polyscript

Write JavaScript in your JavaScript

npm install polyscript
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polyscript experimental

Write JavaScript in your JavaScript using polyscript!

Disclaimer: this is, as far as I know, almost always a very bad idea, with the exception of some special use cases - namely, performance optimisation when dealing with data of arbitrary dimensions. Use as a last resort.

Example

Here's a trivial example for adding arrays together:

var sum2d = sum(2)
var sum3d = sum(3)

sum2d([1, 1], [2, 3]) // [3, 4]

@function sum(d)(a, b) {
  var c = []
  <% for (var i = 0; i < d; i += 1) { %>
    c[@i] = a[@i] + b[@i]
  <% } %>
  return c
}

Essentially, polyscript gives you a special type of function which is prefixed with a @ takes two sets of arguments. This function, when called, returns a new function that's transformed according to a syntax very similar to EJS. In fact, part of the transpiler's code is a modified version of TJ Holowaychuk's implementation.

The first set of arguments will get passed to the generated code, and the second set are used by the generated function. @i is just shorthand for <%= i %>.

Installation

$ npm install polyscript

Usage

Using polyscript as a module, you get one function: it takes a string in polyscript and converts it to javascript.

var ps = require('polyscript')
var fs = require('fs')

console.log(
  ps(fs.readFileSync(__filename))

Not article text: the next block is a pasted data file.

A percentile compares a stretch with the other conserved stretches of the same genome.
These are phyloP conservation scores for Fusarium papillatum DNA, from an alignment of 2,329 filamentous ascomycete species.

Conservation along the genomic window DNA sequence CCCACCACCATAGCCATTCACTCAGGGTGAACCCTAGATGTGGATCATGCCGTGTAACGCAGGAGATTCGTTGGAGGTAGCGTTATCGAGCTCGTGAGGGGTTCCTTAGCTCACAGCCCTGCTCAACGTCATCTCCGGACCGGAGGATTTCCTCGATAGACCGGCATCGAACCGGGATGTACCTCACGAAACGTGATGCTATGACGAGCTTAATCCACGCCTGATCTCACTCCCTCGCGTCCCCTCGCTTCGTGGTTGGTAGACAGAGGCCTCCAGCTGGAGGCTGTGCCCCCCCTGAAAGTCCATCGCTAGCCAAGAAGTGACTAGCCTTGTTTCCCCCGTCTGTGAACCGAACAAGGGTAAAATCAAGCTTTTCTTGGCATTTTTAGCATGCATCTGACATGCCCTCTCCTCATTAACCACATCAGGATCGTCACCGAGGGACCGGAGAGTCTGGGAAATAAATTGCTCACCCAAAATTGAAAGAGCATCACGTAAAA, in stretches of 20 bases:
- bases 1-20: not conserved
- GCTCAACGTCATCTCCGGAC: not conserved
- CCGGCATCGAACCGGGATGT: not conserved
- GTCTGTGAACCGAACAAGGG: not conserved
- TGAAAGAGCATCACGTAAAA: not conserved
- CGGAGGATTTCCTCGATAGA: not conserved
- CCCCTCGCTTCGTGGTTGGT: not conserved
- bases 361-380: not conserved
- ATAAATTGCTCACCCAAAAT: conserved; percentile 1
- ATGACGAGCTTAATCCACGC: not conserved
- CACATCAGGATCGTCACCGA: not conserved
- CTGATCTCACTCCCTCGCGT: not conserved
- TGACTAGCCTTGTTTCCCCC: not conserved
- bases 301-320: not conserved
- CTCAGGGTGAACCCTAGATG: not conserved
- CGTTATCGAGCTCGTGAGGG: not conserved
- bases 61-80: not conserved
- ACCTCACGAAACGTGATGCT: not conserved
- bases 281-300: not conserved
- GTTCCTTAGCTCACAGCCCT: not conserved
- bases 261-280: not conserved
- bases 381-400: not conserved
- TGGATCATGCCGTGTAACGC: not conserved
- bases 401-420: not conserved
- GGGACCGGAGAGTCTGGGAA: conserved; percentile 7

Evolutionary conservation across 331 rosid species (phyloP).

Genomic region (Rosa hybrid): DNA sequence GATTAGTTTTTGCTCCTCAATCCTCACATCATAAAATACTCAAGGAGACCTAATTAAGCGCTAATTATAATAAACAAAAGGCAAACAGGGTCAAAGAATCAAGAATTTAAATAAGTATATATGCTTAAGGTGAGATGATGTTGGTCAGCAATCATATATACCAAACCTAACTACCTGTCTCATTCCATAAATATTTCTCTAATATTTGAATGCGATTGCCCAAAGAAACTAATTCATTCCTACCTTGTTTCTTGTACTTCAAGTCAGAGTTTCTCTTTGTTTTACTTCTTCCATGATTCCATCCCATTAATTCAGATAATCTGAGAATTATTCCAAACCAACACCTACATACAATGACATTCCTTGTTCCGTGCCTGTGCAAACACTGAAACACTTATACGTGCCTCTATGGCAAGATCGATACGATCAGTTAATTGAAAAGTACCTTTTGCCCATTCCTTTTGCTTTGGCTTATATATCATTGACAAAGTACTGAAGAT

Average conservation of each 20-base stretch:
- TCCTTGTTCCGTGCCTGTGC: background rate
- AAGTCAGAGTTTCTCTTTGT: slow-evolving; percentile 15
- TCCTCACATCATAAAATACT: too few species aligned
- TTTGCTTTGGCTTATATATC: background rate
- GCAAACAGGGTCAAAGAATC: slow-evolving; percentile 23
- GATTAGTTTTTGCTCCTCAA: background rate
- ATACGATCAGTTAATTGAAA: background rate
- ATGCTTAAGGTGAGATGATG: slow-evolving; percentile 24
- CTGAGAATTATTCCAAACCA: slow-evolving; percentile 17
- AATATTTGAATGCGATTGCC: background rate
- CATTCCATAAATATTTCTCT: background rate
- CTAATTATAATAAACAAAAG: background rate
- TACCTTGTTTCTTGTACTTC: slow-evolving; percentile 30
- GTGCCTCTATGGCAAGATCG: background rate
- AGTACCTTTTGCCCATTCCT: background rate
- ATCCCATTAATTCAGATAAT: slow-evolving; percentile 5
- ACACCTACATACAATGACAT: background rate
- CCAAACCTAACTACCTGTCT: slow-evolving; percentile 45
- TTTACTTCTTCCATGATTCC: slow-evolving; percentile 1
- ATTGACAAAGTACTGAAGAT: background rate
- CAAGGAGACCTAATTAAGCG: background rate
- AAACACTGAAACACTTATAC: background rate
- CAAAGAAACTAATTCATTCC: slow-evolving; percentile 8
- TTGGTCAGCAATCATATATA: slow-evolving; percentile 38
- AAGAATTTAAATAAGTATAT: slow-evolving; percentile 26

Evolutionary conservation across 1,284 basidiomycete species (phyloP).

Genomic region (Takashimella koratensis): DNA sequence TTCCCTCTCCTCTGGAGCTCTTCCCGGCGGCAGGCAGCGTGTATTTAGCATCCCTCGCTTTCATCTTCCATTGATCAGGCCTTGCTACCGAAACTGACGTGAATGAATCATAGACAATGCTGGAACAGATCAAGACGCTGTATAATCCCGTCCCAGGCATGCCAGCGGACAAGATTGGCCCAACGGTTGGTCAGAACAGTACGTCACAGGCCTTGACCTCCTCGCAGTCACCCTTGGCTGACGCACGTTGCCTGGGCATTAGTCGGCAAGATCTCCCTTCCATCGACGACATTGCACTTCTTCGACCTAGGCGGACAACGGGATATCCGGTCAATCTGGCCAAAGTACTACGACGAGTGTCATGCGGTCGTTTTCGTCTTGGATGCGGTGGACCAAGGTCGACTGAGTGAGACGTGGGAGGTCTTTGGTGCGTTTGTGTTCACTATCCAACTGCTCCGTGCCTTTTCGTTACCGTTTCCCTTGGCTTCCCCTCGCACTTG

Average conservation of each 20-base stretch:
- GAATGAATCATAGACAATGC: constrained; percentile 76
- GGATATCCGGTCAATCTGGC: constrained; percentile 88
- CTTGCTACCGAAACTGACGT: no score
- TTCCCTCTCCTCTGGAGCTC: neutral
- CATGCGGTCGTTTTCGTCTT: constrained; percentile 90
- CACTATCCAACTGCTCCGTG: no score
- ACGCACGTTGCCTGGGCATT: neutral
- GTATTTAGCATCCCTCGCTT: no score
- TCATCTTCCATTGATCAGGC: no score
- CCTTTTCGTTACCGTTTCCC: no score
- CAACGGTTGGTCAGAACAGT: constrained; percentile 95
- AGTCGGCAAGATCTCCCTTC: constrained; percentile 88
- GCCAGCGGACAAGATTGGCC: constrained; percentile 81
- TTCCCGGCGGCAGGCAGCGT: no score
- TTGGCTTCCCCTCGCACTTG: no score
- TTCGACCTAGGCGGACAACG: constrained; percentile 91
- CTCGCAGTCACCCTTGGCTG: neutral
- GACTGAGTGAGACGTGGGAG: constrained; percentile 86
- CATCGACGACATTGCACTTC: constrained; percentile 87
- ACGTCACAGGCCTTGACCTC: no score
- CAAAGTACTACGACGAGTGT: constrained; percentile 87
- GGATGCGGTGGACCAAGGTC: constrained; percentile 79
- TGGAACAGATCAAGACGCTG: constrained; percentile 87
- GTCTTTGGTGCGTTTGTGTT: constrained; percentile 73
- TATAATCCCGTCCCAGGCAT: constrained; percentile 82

)

You can use it as a CLI tool by installing it globally - it will either convert the file you specify as the first argument or read from stdin:

$ polyscript index.pjs > index.js
$ cat index.pjs | polyscript > index.js

Why?

Take a vanilla JavaScript function for adding arrays of arbitrary lengths together:

function sum(a, b) {
  var c = []
  for (var i = 0; i < a.length; i += 1) {
    c[i] = a[i] + b[i]
  }
  return c
}

If you knew you were only handling arrays either 2 or 3 elements, you can just swap it out for this and skip on the for loop:

function sum2d(a, b) {
  return [a[0] + b[0], a[1] + b[1]]
}

function sum3d(a, b) {
  return [a[0] + b[0], a[1] + b[1], a[2] + b[2]]
}

Both of these approaches would ordinarily suffice, unless you want to squeeze more performance from these functions while keeping some flexibility and avoiding duplication. A compromise you could take would be provide a function which takes a specific number of dimensions and returns a generated function tailored to your needs. This is a lot harder to read though:

function sumnd(d) {
  return Function(
    'return function sum'+d+'(a, b) {'
  + '  return ['
  + '  ' + ngroup(d, npair).join(', ')
  + '  ]'
  + '}'
  )()
}

function npair(d) {
  return 'a['+d+'] + b['+d+']'
}

function ngroup(n, fn) {
  var a = []
  for (var i = 0; i < n; i += 1) {
    a.push(fn(n))
  }
  return a
}

Here's the original polyscript example again:

@function sum(d)(a, b) {
  var c = []
  <% for (var i = 0; i < d; i += 1) { %>
    c[@i] = a[@i] + b[@i]
  <% } %>
  return c
}

It's essentially taking the function-generation-via-strings approach under the hood, but hiding it away into a more compact syntax. It's still a little confusing, but much easier to read, and structured almost exactly like the original generic example.

You can also treat this more or less the same as you would a normal function: it gets hoisted, can be passed around as a variable, bound, gets a lexical scope, etc.

These examples are fairly trivial - for an actual use case see the code of some of the ndarray modules on npm.

Known Issues

I haven't spent much time with this yet - feel free to fix these and submit a pull request :)

  • @functions can be created in comments/strings.
  • @i works from strings - only <%= i %> should work.

License

(The MIT License)

Copyright (c) 2013 Hugh Kennedy hughskennedy@gmail.com Original EJS implementation copyright (c) 2009-2010 TJ Holowaychuk tj@vision-media.ca

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